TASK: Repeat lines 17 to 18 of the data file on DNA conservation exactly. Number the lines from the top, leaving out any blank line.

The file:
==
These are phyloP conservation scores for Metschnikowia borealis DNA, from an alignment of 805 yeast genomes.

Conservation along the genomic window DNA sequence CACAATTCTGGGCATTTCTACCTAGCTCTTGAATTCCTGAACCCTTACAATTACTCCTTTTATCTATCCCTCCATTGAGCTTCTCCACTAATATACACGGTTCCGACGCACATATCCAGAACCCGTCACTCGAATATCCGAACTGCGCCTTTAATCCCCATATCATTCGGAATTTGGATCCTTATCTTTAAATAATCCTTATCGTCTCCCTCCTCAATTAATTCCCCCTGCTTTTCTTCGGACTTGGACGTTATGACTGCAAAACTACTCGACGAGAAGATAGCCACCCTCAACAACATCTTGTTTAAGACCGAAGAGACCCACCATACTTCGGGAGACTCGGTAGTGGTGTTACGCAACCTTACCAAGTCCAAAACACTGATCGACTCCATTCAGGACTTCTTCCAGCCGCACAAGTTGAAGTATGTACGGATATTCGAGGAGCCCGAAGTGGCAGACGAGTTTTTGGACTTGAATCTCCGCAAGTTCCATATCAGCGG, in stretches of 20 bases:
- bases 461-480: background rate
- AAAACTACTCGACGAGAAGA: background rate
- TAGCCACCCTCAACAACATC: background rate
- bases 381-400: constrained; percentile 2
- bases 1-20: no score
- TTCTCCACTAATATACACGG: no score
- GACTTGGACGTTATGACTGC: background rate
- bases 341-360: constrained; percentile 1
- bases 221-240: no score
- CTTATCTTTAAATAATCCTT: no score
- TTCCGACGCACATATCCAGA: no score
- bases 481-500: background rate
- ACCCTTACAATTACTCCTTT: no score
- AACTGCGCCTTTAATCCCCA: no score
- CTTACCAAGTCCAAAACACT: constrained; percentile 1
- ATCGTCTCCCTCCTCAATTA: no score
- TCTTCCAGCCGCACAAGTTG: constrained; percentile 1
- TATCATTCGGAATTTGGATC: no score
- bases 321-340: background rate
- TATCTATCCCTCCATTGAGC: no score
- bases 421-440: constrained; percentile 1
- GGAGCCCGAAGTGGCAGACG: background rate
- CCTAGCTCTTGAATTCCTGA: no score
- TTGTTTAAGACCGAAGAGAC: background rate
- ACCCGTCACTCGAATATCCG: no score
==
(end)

- CTTACCAAGTCCAAAACACT: constrained; percentile 1
- ATCGTCTCCCTCCTCAATTA: no score